PlayDecide is a card game designed to support small groups have respectful & fact‑based discussions on public policy issues. No speakers or experts are needed as prepared cards contain all the necessary information. It works best for four - eight people over two hours, but it is flexible.
PlayDecide (sometimes known as Democs) is designed to help participants to take in information in a non-threatening, fun way (the materials are prepared in advance by experts, presented in bite-sized chunks and should aim to represent a variety of viewpoints). Through playing the game the goal is to make that learning meaningful to their own lives and the wider policy context.
The process involves a number of stages:
- The information on the topic is provided on playing cards which are dealt out in two rounds. Each time, people reflect on their cards and choose one or two that they feel are most important.
- They take turns to read them out, explaining why they chose them, and then place them on the table.
- The chosen cards are placed on the table and then clustered into groups. This process should produce a set of key issues relating to the topic.
- Participants then deliberate a range of responses or policy positions and aim to form a response that everyone in the group can agree with. This stage may involve voting if the group cannot reach consensus.
- They then fill in a short form explaining the results of the discussion and send them back to the organisation running the consultation.
Participating in a PlayDecide game allows people to respond intuitively to the information presented and, through the resulting discussions, explore their own reasoning and the values behind their choices.
There are now hundreds of PlayDecide kits on different issues which can be downloaded for free from Play Decide. Game topics range from vaccination to smart cities to football refereeing.
- About 6 – 8 can take part in each game but there are no limits on the number of people who can take part in total.
- Democs games are usually open to anyone to participate.
- Sometimes particular representatives are sought out. For instance, the Human Genetics Commission, investigating over-the-counter genetic testing kits, was interested in the views of the general public and in those of members of their consultative panel.
- There are existing PlayDecide kits on different issues which can be downloaded for free from Play Decide. Developing a new kit however can result in additional costs.
- Recruiting participants and analysing the results will also take additional resources.
Approximate time expense
- Individual sessions can take between 1- 2 hours.
- Supports people to form an opinion on complex or unfamiliar topics.
- Can be used easily by any group of people, and does not need facilitation.
- No external speakers or experts are needed.
- The game format provides an interactive and enjoyable activity. By being structured as a game, with 'rules' for play it can also feel familiar to people less experienced with discussing issues.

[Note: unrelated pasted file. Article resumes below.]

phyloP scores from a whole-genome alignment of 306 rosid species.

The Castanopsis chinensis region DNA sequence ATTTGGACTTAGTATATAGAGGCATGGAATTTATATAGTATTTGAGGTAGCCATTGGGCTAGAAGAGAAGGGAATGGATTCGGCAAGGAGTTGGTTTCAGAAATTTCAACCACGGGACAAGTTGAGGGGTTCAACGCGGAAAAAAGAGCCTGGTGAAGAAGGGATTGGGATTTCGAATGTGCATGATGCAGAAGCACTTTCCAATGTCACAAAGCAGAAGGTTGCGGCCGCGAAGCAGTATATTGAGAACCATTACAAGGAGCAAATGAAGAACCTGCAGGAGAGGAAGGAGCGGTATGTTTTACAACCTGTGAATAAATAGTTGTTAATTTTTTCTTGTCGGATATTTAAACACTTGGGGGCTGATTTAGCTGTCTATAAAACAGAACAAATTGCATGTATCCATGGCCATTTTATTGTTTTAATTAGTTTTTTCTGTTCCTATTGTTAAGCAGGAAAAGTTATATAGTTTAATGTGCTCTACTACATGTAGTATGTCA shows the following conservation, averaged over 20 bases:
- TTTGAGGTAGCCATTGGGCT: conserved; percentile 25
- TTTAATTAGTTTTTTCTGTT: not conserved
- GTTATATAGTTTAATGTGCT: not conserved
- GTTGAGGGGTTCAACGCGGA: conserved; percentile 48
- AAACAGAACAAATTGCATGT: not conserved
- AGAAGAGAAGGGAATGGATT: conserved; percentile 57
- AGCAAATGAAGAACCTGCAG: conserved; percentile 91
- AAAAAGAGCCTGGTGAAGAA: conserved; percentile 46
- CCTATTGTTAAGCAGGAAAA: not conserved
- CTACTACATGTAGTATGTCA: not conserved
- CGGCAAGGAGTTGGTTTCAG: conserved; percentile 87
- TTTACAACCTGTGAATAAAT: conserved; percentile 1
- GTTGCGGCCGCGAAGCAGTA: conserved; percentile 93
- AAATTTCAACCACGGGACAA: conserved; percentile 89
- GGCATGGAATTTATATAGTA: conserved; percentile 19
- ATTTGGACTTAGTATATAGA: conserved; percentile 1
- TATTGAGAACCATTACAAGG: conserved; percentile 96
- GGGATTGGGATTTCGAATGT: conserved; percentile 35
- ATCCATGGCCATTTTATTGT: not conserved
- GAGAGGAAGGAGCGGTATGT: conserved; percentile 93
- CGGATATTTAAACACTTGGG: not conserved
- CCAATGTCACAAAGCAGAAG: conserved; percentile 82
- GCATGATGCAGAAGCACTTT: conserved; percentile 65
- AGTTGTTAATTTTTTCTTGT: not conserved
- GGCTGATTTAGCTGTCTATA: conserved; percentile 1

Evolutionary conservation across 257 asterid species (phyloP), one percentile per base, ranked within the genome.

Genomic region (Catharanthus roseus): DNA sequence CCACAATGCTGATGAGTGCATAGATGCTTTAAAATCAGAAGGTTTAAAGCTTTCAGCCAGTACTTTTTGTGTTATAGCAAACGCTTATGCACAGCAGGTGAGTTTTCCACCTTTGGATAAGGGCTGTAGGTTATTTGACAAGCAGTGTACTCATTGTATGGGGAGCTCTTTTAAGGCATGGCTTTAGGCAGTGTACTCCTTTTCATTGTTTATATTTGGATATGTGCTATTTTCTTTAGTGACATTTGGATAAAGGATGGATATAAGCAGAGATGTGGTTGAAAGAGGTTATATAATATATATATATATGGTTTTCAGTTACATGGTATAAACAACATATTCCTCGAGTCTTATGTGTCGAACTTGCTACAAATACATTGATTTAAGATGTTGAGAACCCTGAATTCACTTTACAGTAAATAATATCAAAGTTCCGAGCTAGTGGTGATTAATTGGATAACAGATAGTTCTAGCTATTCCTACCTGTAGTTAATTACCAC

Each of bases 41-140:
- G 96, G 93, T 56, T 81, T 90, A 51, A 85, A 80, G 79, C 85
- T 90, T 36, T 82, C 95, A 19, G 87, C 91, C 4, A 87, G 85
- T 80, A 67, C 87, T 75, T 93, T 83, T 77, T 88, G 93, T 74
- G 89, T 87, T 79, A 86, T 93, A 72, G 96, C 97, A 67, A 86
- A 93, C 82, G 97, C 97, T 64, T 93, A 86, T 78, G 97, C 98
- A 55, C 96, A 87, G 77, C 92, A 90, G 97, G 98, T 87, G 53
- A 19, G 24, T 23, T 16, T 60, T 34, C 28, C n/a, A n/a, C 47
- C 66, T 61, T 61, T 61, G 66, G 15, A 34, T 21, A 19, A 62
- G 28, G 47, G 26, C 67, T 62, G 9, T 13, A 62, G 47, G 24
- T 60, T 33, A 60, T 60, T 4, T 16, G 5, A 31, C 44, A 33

- The game format creates space for all people to participate and helps overcome passivity or discussions being dominated by the loudest voice.
- The method can be particularly suitable for engaging young people - a number of PlayDecide games have been designed specifically for schools.
- The group is unlikely to reach a consensus.
- The results are unlikely to be representative.
- Can work better with a facilitator.
- It can be hard to feed the results of a Democs process into decision-making.
- Democs cannot deliver lengthy deliberation, direct decisions, tangible outcomes or a follow up in itself.
- Judgements or recommendations are likely to be quite generic, limiting the potential impact on decision making
- It is time intensive to develop and test a new game.
The inspiration behind PlayDecide was a conversation game developed and piloted by the New Economics Foundation (NEF) between 2001 and 2003 called Democs (Deliberative Meeting Of CitizenS). It was designed by the New Economics Foundation (NEF) as an experimental method to provide some of the deliberation of Citizens' Juries and Deliberative Polls but for a wider use.
PlayDecide developed from this, originally as part of the EU-funded project Decide (2004-2007), coordinated by Ecsite, the European network of science centres and museums. The game was developed "to further science centers’ efforts to be active forums for dialogue on complex ethical issues in science and society [..] as a tool for people to discuss and gain more insights in science and technology issues in response to needs for having a more involved and informed public throughout Europe."
Democs was developed by NEF, and PlayDecide by ECSITE but now can be used by anyone.
More information can be found at PlayDecide.
The European Food Information Council (EUFIC) discuss their PlayDecide game on a ‘healthy diet and lifestyle’ here. The purpose of the games is to engage young people in the debate on food and health-related challenges, to raise awareness about the related issues, and to identify solutions.
The ESRC Genomics Policy Forum used a game when it identified Synthetic Biology as an area it was necessary to engage the public on but which contained difficult scientific ideas that most lay people were not familiar with. Their report of using a Democs Game can be found here.
The UK Biotechnology and Biological Sciences Research Council used a Democs game as part of a national public dialogue exploring public views on the environmental, social and economic issues raised by bioenergy. Download it here.
Photo CC0 Licence Pexel